1.13.16.1 Ammonia, Amine, Organo Amine, and Organoideneimine Complexes

1.13.16.2 Pyridine, 2,2′–Bipyridine, and 1,10–Phenanthroline Complexes

1.13.16.3 Monodentate Oxygen–Donor Lewis Base Complexes

1.13.16.4 Amino Acid, Amide, and Other Biological Ligands

1.13.16.5 Miscellaneous Chelating Ligands

1.13.16.6 Oxo– and Halo–Acid Salts

1.13.16.6.1 Nitrate and Related Nitrogen–Oxygen Bond Complexes

1.13.16.6.2 Sulfate and Related Sulfur–Oxygen Bond Complexes

1.13.16.6.3 Selenate and Related Selenium Oxygen Bond Complexes

1.13.16.6.4 Carbonate, Halo–Acid, and Miscellaneous Oxo–Acid Salt Complexes

1.14 Complexes with Metal–Metal Bonds

1.14.1 Homonuclear Bonds

1.14.2 Heteronuclear Bonds

1.15 Halogenated Alkyl Complexes

1.15.1 Main Group Elements

1.15.1.1 Perfluoroorganic Complexes

1.15.1.2 Perfluoroorganic Complexes with Other Functional Groups

1.15.1.3 Perchloro– and Perbromoorganic Complexes

1.15.1.4 Partially Halogenated Organic Complexes

1.15.2 Transition and Actinide Elements

Chapter II: Noncyclic Carbon–Clusters and Unsaturated Hydrocarbon Compounds

2.1 Linear Carbon Cluster Complexes

2.1.1 C2 Complexes

2.1.2 C3 Complexes

2.1.3 C4 Complexes

2.1.4 C5 and Larger Complexes

2.2 Ethynyl, Ethyne, and Related Complexes

2.2.1 Main Group Elements

2.2.2 d and f Block Elements

2.3 Vinyl and Vinylidene Complexes

2.4 Ethene and Related Monoalkene Complexes

2.5 Allyl and Related Complexes

2.6 Allene and Related Complexes

2.7 Conjugated and Nonconjugated Diolefin and Related Complexes

2.7.1 Butadiene and Butatriene Complexes

2.7.2 Pentadiene Complexes

2.7.3 Hexadiene Complexes

2.7.4 Miscellaneous Olefin Complexes

Chapter III: Cyclic, Unsaturated Organometallic Compounds

3.1 Metal Complexes of Fullerenes and Other Nonlinear Carbon Clusters

3.2 Three–Carbon Rings

3.3 Four–Carbon Rings

3.4 Five–Carbon Rings

3.4.1 Cyclopentene and Cyclopentyl, and Complexes

3.4.2 1,3–Cyclopentadiene, Cyclopentadieneone, and Related Complexes

3.4.3 Anionic Cyclopentadienide Complexes

3.4.4 Covalent Cyclopentadienyl Complexes

3.4.4.1 1–Cyclopentadienyl Rings

3.4.4.2 2–Cyclopentadienyl Rings

3.4.4.3 3–Cyclopentadienyl Rings

3.4.4.4 5–Cyclopendadienyl Rings

3.4.4.5 Bridging Cyclopentadienyl Rings

3.4.4.6 Data for Cyclopentadienyl Ring Complexes

3.4.4.6.1 Group 1 Elements

3.4.4.6.2 Group 2 Elements

3.4.4.6.3 Group 11 Elements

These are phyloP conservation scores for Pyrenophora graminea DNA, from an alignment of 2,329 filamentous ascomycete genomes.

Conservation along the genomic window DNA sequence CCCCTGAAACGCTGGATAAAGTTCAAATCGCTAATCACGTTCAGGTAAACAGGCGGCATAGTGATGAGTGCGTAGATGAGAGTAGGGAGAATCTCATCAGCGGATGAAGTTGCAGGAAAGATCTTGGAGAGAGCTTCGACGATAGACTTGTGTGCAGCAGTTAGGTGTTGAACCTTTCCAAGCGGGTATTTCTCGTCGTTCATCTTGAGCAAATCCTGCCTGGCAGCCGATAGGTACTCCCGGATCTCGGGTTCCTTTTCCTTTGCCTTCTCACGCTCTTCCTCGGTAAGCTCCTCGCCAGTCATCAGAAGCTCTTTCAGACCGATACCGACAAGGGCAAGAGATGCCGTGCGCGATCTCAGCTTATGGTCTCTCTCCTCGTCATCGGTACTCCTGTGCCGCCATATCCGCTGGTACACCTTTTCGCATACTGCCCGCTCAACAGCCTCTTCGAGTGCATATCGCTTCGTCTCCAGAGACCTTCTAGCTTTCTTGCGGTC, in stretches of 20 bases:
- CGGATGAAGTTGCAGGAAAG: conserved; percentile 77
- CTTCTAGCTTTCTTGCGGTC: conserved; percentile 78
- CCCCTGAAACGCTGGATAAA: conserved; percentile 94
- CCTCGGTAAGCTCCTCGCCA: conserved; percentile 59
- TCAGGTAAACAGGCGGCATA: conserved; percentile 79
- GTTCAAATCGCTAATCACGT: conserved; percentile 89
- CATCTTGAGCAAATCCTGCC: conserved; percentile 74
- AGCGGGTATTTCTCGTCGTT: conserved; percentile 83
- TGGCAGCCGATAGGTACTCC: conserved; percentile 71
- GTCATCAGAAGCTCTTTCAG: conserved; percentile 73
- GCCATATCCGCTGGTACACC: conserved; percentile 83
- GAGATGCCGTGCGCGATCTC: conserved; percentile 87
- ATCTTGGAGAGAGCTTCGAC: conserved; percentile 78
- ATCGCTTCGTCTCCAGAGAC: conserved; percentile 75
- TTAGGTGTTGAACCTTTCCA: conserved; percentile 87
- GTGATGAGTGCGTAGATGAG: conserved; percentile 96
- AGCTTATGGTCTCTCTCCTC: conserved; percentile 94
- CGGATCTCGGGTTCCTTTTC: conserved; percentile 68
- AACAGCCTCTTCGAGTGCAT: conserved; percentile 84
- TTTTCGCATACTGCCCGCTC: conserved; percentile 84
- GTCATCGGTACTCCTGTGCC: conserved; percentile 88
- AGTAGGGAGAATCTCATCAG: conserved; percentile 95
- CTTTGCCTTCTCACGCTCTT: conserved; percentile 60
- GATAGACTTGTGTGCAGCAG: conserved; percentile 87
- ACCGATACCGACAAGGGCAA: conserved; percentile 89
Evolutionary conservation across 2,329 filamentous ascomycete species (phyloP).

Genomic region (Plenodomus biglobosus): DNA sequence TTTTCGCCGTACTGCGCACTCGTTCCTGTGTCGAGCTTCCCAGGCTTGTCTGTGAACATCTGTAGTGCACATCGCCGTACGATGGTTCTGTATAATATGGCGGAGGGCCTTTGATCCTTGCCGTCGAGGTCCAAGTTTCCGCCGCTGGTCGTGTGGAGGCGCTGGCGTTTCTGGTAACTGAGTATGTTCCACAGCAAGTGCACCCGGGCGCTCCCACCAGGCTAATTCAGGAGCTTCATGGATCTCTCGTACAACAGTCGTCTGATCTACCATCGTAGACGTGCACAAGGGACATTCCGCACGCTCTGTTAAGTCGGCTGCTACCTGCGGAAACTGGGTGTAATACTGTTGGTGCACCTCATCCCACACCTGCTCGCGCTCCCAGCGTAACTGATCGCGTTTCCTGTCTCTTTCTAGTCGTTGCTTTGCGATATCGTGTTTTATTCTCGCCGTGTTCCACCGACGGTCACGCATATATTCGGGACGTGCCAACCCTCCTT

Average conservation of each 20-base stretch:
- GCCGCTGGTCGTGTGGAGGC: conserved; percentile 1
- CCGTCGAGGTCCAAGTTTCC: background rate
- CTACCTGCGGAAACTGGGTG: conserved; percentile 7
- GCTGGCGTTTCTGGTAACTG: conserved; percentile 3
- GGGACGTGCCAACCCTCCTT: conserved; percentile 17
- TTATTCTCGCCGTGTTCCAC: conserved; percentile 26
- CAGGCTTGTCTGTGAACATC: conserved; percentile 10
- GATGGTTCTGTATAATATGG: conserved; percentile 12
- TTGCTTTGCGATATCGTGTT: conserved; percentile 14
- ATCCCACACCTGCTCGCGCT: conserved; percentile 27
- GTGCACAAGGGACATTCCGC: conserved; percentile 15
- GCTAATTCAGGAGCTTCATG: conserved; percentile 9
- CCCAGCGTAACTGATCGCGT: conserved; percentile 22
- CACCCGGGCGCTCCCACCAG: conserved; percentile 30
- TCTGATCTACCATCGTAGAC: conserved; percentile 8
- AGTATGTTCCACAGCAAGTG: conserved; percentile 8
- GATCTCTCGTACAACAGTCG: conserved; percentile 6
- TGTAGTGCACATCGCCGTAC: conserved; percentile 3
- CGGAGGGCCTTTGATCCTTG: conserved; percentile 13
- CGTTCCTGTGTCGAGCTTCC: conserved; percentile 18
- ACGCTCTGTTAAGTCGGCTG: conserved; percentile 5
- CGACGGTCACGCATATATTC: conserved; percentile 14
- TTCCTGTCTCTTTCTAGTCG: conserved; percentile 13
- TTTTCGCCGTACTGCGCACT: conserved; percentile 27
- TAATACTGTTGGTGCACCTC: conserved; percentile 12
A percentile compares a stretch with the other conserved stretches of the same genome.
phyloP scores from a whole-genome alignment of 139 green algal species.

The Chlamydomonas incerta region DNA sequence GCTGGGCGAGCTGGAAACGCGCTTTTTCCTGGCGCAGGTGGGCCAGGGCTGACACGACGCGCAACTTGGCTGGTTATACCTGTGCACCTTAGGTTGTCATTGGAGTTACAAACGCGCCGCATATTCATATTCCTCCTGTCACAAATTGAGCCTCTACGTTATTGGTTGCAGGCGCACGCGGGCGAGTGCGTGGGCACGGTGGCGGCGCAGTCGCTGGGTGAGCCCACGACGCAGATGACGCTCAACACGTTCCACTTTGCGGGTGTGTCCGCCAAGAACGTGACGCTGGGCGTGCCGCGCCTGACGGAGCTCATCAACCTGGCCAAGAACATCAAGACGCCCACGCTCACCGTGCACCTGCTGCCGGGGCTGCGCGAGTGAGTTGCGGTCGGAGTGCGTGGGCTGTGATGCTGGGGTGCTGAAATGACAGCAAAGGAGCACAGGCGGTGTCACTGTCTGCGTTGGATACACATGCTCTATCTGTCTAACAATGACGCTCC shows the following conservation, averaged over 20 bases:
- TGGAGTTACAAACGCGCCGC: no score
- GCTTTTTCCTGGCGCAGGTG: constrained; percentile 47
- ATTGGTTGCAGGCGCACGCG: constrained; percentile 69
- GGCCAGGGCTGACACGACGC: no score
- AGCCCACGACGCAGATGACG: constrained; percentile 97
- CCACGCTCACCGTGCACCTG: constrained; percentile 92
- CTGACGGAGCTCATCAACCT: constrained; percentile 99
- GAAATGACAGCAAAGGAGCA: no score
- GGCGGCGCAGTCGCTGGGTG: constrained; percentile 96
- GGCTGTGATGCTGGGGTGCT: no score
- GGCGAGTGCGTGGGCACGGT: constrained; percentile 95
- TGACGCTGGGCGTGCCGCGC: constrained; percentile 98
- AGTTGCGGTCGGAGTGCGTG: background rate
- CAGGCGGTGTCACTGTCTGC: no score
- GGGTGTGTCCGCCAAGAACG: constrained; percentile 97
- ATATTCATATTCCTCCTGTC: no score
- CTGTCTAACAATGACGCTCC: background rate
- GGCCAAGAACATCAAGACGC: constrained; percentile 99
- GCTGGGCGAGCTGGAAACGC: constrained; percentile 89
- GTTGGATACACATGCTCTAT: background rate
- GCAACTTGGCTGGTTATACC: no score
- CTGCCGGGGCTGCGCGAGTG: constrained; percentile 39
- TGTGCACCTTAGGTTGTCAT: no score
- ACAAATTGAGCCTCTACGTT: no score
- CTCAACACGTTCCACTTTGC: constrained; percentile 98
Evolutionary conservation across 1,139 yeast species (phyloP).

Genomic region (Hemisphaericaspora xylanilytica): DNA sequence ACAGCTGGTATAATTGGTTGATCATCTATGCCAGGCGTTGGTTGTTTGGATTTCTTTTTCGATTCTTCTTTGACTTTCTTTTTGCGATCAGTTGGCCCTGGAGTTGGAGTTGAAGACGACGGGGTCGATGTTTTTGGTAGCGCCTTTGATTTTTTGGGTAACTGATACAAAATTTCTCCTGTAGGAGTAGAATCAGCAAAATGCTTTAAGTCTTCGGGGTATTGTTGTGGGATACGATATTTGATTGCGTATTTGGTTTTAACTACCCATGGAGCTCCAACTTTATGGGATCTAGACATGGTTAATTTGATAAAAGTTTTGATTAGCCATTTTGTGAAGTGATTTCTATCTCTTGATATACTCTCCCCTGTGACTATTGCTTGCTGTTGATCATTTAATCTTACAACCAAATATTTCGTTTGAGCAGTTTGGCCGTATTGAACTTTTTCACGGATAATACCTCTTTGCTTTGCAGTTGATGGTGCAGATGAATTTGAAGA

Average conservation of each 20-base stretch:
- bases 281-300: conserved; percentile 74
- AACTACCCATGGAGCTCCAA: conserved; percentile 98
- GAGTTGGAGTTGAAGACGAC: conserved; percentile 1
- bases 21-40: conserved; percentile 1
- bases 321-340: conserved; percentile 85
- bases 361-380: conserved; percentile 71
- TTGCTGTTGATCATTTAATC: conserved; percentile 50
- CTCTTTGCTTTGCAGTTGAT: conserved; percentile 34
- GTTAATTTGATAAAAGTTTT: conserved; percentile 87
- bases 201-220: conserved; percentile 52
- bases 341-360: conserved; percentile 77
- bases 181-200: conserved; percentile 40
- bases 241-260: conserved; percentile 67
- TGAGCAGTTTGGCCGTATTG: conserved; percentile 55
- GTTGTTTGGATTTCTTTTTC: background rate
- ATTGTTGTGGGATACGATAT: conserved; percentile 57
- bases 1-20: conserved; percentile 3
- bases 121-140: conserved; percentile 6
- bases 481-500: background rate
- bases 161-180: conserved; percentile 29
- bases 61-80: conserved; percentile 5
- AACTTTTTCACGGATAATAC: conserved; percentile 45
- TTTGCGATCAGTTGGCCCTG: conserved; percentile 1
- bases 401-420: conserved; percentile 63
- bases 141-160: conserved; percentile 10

3.4.4.6.4 Group 12 Elements

3.4.4.6.5 Group 13 Elements

3.4.4.6.6 Group 14 Elements

3.4.4.6.7 Group 15 Elements

3.4.4.6.8 Group 3 Elements

3.4.4.6.9 Group 4 Elements

3.4.4.6.10 Group 5 Elements

3.4.4.6.11 Group 6 Elements

3.4.4.6.12 Group 7 Elements

3.4.4.6.13 Group 8 Elements

3.4.4.6.14 Group 9 Elements

3.4.4.6.15 Group 10 Elements

3.4.4.6.16 Lanthanide and Actinide Elements

3.4.4.7 Ring–Substituted Cyclopentadienyl Complexes

3.4.4.7.1 Monomethylcyclopentadienyl Rings

3.4.4.7.2 Pentamethylcyclopentadienyl Rings

3.4.4.7.3 Pentaphenylcyclopentadienyl Rings

3.4.4.7.4 Cyano Substituted Cyclopentadienyl Rings

3.4.4.7.5 Halogenated Cyclopentadienyl Rings

3.4.4.7.6 Cyclopentadienyl Complexes with Other Organic and Inorganic Ring Substituents

3.4.4.7.7 Ansa Metallocene Complexes

3.5 Six–Carbon Rings

3.5.1 Cyclohexene Complexes

3.5.2 Cyclohexadiene, Cyclohexadienyl, Oxocyclohexadienyl, and Quinone Complexes

3.5.3 Neutral, Cationic, and Anionic Phenyl Complexes

3.5.4 Phenyl Complexes with Other Functional Groups

3.5.4.1 Hydrides

3.5.4.2 Halides

3.5.4.2.1 Group 11 Elements

3.5.4.2.2 Group 12 Elements

3.5.4.2.3 Group 13 Elements

3.5.4.2.4 Group 14 Elements

3.5.4.2.5 Group 15 Elements

3.5.4.2.6 Group 16 Elements

3.5.4.3 Pseudohalides

3.5.4.4 Carbonyl, Dinitrogen, and Isonitrile Complexes

3.5.4.5 Hydroxide, Oxide, and Peroxide Complexes

3.5.4.6 Sulfide Complexes

3.5.4.7 Alkoxide, Organoperoxide, Ether, Organosulfide, and Diorganosulfide Complexes

3.5.4.8 Acylate, Carboxylate, Thicarboxylate, Xanthate, and Related Complexes

3.5.4.9 Oxo– and Halo–Acid Salts

3.5.4.10 Lewis–Base Adducts and Miscellaneous Chelating Ligands

3.5.5 Phenyl Complexes with Metal–Metal Bonds

3.5.6 Ring–substituted Phenyl Complexes

3.5.7 Perhalogenated Phenyl Complexes

3.5.8 Benzene Ring Complexes

3.5.9 Ring–Substituted Benzene Complexes

3.5.10 Benzyne Complexes

3.6 Seven–Carbon Rings

3.7 Eight–Carbon Rings

3.8 Nine–Carbon Rings

3.9 Ten–Carbon Rings

3.10 Coupled Organic Rings

3.11 Fused Organic Rings

3.11.1 Pentalenyl Complexes

3.11.2 Indene and Indenyl Complexes

3.11.3 Fluorene and Fluorenyl Complexes

3.11.4 Indacenyl Complexes

3.11.5 Azulene Complexes

3.11.6 Naphthalene and Larger Fused Aromatic Ring Complexes

3.12 Miscellaneous Cyclic Olefin and Mixed Ring Complexes

3.13 Carboranes and Metallacarboranes

3.14 Five and Six Membered Heterocyclic Rings and Their Metal Complexes

3.15 Unsaturated Metallacycle Rings with Four or More Atoms

INDEX

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Edward Maslowsky